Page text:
What is Fatigue?
Medical emergencies require quick responses during all hours of the day. As a firefighter or emergency medical services (EMS) professional, staying alert to respond to every call can cause negative effects on your mind and body. Fatigue is a serious problem among public safety workers. It's now more important than ever to be aware of the signs of this lingering tiredness.
Chronic fatigue can result in:
- A compromised immune system
- Decreased productivity
- Reduced alertness
- Lack of motivation
- Increased irritability
On average, most firefighters work long duration shifts of 24 or 48 hours. During an active fire, wildland firefighters can work up to 72 hour shifts. EMS workers will typically complete 12 to 24 hour shifts. Factoring in overtime, this will increase the number of hours worked per day. One thing is clear, these long shift hours can really take a toll on your body.
You can fight fatigue through these 5 best practices 👊:
1. EAT A BALANCED DIET 🍌
Refined carbs and processed foods can deplete your energy levels. Foods packed with processed oils and fats will make you feel even more sluggish. You can get rid of that feeling by including anti-inflammatory foods that will promote healthy digestion and help with chronic fatigue. Getting enough nutrients to sustain your body for a long shift is important. Here is a list of foods you can interchange with your next meals:
- Whole grains
Eating iron-rich foods will also increase your blood flow to carry oxygen to your muscles and tissues. As a firefighter or EMS worker, you can have extremely physically active days, with both types of work being linked back to chronic-cardiovascular diseases. To prevent this, eating iron-rich foods can boost your immune system and protect your well-earned muscles. 💪 Add these foods to your diet to keep your body in check:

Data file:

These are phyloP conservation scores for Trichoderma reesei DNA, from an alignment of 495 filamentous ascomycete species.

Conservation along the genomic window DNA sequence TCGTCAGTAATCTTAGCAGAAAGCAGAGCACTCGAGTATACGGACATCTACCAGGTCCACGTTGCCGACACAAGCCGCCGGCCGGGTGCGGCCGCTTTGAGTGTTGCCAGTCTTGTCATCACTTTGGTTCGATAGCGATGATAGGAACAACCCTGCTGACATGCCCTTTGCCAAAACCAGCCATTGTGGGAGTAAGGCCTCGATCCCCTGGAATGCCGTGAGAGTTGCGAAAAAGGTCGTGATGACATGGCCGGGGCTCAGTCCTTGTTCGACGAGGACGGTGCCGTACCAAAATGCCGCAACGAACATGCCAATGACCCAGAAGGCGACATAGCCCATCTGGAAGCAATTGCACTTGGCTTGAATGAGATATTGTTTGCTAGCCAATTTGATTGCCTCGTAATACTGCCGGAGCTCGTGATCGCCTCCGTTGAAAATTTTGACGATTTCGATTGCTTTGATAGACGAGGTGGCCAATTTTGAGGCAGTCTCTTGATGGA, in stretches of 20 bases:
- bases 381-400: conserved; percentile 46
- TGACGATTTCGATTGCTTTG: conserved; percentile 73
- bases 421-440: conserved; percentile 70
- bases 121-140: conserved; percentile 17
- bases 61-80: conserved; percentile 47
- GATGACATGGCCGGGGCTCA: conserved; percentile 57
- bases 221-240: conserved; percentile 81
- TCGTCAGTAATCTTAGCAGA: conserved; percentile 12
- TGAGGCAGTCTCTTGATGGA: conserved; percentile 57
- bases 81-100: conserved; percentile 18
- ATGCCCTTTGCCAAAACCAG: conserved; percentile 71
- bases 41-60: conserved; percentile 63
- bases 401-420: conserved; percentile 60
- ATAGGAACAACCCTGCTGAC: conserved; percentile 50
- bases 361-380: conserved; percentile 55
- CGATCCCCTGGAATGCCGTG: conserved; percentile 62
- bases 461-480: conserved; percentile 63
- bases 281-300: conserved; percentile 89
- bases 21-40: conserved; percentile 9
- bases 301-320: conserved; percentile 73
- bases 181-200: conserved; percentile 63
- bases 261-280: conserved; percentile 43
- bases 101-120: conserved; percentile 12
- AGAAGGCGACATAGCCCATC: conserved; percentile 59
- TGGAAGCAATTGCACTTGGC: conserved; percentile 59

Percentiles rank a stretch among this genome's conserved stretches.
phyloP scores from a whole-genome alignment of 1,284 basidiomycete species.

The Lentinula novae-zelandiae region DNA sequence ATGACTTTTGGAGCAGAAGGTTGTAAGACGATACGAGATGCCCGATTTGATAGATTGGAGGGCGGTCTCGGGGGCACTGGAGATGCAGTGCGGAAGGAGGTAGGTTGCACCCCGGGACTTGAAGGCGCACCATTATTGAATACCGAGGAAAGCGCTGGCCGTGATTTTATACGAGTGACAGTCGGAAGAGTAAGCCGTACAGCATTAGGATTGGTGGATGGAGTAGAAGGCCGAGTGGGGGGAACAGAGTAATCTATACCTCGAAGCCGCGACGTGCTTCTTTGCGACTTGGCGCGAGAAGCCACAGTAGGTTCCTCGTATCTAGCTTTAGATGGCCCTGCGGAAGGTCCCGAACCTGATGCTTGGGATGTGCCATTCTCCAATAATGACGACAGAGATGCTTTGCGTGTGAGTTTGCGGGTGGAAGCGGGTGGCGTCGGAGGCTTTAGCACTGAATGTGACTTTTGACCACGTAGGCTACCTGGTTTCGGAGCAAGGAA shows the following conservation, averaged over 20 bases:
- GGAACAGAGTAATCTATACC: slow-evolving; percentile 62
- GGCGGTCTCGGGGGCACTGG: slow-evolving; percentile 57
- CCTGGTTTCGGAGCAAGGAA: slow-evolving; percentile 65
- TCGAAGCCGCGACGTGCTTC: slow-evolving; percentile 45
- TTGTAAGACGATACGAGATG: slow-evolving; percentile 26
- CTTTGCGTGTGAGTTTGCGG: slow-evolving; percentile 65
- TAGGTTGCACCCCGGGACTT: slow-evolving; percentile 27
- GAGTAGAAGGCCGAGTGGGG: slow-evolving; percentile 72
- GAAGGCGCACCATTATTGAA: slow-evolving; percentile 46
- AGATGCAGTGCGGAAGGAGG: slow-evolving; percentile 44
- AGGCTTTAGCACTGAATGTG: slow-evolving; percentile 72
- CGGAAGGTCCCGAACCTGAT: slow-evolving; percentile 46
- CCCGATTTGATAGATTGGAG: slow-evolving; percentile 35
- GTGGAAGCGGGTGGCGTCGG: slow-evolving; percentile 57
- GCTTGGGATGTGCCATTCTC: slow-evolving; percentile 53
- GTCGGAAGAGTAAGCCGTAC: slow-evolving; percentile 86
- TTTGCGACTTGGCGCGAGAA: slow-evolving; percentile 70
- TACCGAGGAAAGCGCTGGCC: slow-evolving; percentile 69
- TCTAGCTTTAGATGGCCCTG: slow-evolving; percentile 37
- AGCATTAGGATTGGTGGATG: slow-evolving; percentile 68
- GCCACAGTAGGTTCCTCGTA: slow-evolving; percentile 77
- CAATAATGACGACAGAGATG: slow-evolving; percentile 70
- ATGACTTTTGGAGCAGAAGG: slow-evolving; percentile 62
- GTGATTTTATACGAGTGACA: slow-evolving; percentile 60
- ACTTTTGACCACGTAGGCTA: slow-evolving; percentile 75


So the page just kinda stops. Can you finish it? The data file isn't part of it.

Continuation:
- Collard greens
- Whole grains
2. DRINK MORE WATER 💧
Drinking more water throughout the day can help combat dehydration. Especially if you've been training or responding to an active fire call. Our bodies are made up of water so it's good to make sure you're drinking enough. The recommendation is 8-ounce glasses of water every day depending on your body size. If you don't drink enough water, dehydration can cause serious side effects. It can lead to muscle cramps, body soreness, and slow recovery time.
Working in emergency services means you always need to be ready to move. You don't want to be the one who slows down the team because of muscle soreness. Increase your water intake to fuel your body and stay focused on the job. Dehydration can have a noticeable effect if you lose 2% of your body's water content. It's important that when you're doing physical activity, you have water by your side. If you need to spice up the taste of your water, add flavor packets!
3. CUT DOWN ON CAFFEINE ☕
Lowering your caffeine intake can help you feel more energized over-time. Instead of grabbing a large cup of coffee in the morning, drink water. Re-hydrating with water is best for optimal digestion and mental focus. Slowly reducing your coffee intake can combat those mid-day caffeine crashes. You can also switch to drinking green tea, which is known for its health benefits. Avoid drinking any caffeinated or sugary drinks after dinner so your body can wind down for a good night’s rest. Having too much caffeine can cause withdrawal symptoms such as:
4. DO A MENTAL HEALTH CHECK 🧠
Working in the public safety category can put a toll on your mental health. Actively responding to calls and completing long shifts can significantly drop your energy levels. If you are experiencing symptoms of feeling worried, stressed, or burnt-out try taking a quick break to re-focus. Some of these symptoms can lead to restlessness, and cause unhealthy sleep patterns. Take time to call a loved one, read a book, or stretch your body. 🙏
5. PRIORITIZE SLEEP 🌙
Getting a genuine rest in-between shifts is vital to optimal performance when working. When your body does not get enough rest you:
- Increase your risk of cancer
- Increase your chance of getting sick
- Become light-headed
- Increase your chance of gaining weight
- Cannot think clearly
Designating a set number of hours each night you sleep will combat fatigue. On average, it takes 10-20 mins for you to fall asleep. You can easily improve your sleep using these tips:
- Put your phone away 30 mins before you head to bed
- Try reducing light exposure
- Practice guided meditation or yoga to relax your body
- Write in a journal to let go of any stressful thoughts
- Wear comfortable clothes to sleep in
- Read a book
These lifestyle changes can improve how you respond to calls and serve the community. Start with a tip that can easily integrate with your routine.